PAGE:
‘What do?’ the toddler utters, looking up at me.  Stretch, I reply. I’m not sure what the little explosion of cuteness thinks that means, but with a startled look she wobbles away looking for mum as fast as her pudgy legs will go, surrounded by the purple duck frantically bouncing along around her. I can’t help but chuckle at the comical encounter with the tiny tyke!

Out for a day of exploring we stop at the Bali Bird Park in Singapadu where the rainforest-like gardens host over a thousand exotic birds with a repertoire of catchy trills that explode out of the tropical lushness. Leaving thee garrulous gang of feathers, we reach the temple island of Tanah Lot and somehow end up wearing a couple of massive live pythons as neckties. Next stop is the iconic and beyond impressive 1633 built Pura Ulun Danu Temple, snuggled on the shores of Lake Bratan.

We continue north through Singaraja and on to Lovina, for a swim with a dolphin. On arrival we meet an orangutan living on the premises, and the former jungle swinger holds out a long hairy hand through the cage bars like he wants to shake; but it’s a ruse. His dexterous digits close on mine like a vice as the sneaky incarcerated ape pulls me towards him; resulting in a quite a tug-of-war before I can break free. OK, enough of my ‘fast and furriest’ encounter with the rambunctious fuzzy-faced ape; I’m here to swim with the fishes!

In the pool I’m instantly met by a dolphin named ‘Jon’, and stroke his slippery smooth skin. Shockingly, the over amorous young Jon seems only interested in doing the ‘Wild Thang’. Looking for love in all the wrong places, ‘Randy Jon’ repeatedly rubs his sizeable aroused appendage against my leg, causing me considerable angst. Now don’t get me wrong, I’m hugely fond of Flipper and all, but having this lewd and crude dude trying to impregnate my leg in a watery porn flick is a whole other matter! Holy Hell; first I’m yanked, and then nearly wanked! OK, enough naughty nature for today, I’m definitely over this frisky fin and fur fiasco!

For the next ten days we’re staying in Sanur at the beachside Sativa Hotel. Sunshine spills across a lovely pool surrounded by palm trees and magenta bougainvillea, and when privacy permits, we engage in a slow dance in the shallow end. Sipping rum and mango cocktails on our balcony, we watch cute suction-footed geckos scampering about, and listen to the squirrel chat emanating from fragrant frangipani trees.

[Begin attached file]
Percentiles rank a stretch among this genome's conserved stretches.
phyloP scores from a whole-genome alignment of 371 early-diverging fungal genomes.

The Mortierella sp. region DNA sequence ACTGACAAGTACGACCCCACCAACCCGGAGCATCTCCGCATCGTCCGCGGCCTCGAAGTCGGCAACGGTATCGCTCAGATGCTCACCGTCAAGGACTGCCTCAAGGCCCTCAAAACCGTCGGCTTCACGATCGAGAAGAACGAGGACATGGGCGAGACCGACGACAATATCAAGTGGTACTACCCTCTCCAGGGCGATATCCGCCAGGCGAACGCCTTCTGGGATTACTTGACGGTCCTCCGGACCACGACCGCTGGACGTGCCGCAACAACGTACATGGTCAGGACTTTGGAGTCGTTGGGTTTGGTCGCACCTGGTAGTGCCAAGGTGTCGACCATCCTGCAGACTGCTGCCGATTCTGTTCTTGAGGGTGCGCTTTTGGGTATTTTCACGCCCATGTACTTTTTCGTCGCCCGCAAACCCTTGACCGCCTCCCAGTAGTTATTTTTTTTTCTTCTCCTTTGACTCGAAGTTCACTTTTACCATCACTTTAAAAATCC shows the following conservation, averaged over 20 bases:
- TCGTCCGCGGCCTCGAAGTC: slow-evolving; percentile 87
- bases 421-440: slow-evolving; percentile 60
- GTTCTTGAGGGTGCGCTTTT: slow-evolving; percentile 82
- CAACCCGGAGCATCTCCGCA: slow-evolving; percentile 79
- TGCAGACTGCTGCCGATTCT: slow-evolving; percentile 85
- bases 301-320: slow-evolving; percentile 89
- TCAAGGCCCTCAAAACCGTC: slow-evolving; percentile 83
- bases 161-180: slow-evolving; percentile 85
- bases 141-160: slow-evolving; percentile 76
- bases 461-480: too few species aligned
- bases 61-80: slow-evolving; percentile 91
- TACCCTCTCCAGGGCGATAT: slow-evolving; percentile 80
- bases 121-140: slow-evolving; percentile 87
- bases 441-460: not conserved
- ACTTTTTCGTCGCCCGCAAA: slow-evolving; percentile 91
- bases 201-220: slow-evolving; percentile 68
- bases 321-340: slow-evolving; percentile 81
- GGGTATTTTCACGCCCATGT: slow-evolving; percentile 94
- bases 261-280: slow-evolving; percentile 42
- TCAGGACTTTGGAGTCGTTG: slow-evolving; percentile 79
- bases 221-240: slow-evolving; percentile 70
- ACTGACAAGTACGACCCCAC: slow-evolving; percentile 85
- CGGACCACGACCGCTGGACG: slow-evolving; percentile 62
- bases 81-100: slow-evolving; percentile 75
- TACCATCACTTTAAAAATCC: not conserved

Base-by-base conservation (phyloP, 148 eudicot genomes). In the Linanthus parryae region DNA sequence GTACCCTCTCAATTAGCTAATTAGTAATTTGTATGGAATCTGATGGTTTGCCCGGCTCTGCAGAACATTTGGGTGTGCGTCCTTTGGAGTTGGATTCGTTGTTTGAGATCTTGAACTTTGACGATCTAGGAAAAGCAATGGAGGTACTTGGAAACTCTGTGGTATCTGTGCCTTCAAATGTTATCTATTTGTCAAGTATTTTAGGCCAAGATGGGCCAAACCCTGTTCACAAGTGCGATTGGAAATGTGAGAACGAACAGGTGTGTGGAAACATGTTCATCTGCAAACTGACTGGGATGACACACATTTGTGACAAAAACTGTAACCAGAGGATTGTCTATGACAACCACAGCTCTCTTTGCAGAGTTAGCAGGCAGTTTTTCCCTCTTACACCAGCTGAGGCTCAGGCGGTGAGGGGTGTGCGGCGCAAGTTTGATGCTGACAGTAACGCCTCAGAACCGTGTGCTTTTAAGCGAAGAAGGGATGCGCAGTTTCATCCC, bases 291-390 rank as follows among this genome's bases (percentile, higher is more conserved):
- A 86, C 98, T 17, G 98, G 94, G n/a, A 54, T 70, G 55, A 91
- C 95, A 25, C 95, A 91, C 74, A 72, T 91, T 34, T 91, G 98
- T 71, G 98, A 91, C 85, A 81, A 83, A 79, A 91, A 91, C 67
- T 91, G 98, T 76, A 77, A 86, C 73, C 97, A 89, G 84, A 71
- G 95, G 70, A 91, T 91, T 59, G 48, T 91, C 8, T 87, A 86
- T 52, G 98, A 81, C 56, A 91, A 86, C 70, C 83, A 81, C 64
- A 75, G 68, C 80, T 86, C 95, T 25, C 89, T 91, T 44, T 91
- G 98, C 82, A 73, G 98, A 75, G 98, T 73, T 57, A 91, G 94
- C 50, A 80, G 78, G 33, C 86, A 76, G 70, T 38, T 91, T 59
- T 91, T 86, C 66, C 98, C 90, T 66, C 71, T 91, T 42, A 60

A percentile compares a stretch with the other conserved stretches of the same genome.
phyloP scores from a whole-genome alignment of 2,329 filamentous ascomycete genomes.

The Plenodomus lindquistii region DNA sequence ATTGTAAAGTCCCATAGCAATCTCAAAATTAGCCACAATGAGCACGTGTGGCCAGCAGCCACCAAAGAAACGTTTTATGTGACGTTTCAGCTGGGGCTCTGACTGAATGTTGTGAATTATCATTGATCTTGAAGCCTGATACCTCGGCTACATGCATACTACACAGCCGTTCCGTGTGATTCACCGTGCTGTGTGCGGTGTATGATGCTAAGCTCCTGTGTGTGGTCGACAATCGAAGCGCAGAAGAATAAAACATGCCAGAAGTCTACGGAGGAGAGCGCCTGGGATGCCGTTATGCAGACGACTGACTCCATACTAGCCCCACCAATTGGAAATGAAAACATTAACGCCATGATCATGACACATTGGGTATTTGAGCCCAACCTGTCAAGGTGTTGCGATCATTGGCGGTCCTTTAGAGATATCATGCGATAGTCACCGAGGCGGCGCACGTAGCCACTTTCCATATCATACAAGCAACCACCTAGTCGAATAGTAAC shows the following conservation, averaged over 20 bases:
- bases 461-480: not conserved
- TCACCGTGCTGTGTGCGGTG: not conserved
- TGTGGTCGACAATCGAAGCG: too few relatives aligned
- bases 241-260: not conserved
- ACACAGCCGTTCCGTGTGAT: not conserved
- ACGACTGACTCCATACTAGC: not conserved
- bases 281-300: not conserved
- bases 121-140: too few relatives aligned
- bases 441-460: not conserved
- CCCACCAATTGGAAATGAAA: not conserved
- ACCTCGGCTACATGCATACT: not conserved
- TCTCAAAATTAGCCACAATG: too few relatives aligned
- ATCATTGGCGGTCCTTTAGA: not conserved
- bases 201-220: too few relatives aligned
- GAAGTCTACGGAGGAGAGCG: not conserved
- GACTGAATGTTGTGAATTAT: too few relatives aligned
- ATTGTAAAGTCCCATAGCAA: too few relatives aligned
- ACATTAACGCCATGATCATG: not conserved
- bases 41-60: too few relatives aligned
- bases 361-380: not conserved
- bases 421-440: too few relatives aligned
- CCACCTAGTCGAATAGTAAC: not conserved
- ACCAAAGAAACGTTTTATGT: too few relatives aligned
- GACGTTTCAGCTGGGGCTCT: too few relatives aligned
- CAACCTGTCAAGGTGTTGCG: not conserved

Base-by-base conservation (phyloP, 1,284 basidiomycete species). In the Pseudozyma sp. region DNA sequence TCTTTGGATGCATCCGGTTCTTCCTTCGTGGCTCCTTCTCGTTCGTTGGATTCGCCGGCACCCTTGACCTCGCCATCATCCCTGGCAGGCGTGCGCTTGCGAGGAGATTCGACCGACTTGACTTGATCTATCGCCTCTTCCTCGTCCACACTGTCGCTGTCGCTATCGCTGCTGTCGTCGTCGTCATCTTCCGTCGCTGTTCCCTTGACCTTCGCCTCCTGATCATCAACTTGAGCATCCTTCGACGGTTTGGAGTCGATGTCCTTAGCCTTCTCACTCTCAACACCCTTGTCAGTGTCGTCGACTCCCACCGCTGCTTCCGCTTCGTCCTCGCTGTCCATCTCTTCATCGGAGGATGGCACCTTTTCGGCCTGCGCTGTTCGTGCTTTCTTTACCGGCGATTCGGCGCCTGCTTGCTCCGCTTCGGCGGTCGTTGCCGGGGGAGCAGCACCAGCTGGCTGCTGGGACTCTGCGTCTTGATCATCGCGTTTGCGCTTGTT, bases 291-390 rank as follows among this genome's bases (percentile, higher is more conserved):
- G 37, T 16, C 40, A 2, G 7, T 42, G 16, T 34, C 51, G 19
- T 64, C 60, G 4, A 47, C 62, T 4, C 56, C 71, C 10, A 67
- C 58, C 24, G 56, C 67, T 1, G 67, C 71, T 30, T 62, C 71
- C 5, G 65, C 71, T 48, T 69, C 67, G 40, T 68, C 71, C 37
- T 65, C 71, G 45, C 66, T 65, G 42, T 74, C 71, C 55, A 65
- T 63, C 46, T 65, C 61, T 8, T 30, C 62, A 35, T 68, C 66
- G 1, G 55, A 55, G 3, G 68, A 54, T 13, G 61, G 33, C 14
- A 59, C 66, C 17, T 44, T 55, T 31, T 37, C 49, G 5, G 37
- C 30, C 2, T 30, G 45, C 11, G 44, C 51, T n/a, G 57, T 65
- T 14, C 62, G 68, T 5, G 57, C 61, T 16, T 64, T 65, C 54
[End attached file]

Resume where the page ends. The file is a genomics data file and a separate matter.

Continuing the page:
Early mornings we usually walk or run along a new seawall that stretches for miles along the aquamarine Timor Sea. Happily, my aching hip is feeling much better, and I’m crediting the improvement to the serious liquid engineering of Bali’s beauteous Bintang beer! The only negative is in the tropical sun, the beer warms up sooner and requires faster guzzling; but not to worry, I am rising to the occasion!

For travelling longer distances we are using primordial metal mounds known as ’bemos’ that are more often than not held together with wire and rope. Highway driving is brutal, as the vehicular lunacy is like some kind of machismo Asian stock car racing, where passengers constantly on the brink of catastrophe are acquainted with symptoms of feverish prayer, piercing screams, loose bowels, and cardiac arrest from the tangle of traffic flashing past mere inches away!

An adventurous Bali Hash Harriers run is taking place about an hour’s drive outside of town, at Pasar Pongung. To get there, the runners have rented the ‘Magic Bus’, and playing silly bugger, we pop a few beers for some last minute carbo loading. Then, like a bunch of ridiculous retards, the raw, rabid, rough and ready, raucous and raunchy, rebel rogues who revel in causing a ruckus, rapidly race off into the boonies!

As usual, the route is a challenging run through forests and rivers, often requiring desperately clinging to roots and vines the size of our wrists to hoist ourselves up steep slippery gorges. After the run, the bar opens, the circle closes, and the usual Hell breaks loose; with gallons of carbohydrates migrating from kegs to stomachs. The camaraderie is terrific, and we have come to love these unusual adventure runs, because for “Hashers”, the only thing ‘normal’ is a setting on a washing machine!

The final stop of our trip is a foray into the conundrum of Kuta; a less than stellar example of beautiful Bali. The only redeeming quality of the town, other than its shopping, is miles of sandy beach where we stroll hand in hand where sea kisses sand. Experience reminds me that holding hands with Christine is an absolute must, because if I dare let her go, she’ll go shopping and start caressing price tags. Though it may look romantic, it’s more an economic measure to try and help minimize purchases by the Queen of Shop.

The beach is also a good and safe place for a run. This exercises both my legs and eyeballs, as I feel an obligation to scan for any mocha-colored maidens sprinkled on the sand or lithesome lovelies displaying their voluptuous booty while downward dogging it in barely-there-bikinis with almost enough material for a pirate’s eye patch!

Shiver Me Timbers, I’m happy to embrace my inner shallow at the beach, as I can’t help butt appreciate the delicious sights, because like most males, the ‘bottom line’ is I have an inordinate affection for these flimsy ‘brassieres for the rears’!

After a last few days scattering around any spare cash, Team Canada’s rather tame Balinese escapades for this year have come to an end! Upon returning to Canuckistan, I turn on the TV, and what should appear? Why, it’s none other than Don Cherry and Hockey Night in Canada. O Canada; good to be back home, eh?

Mark Colegrave    2006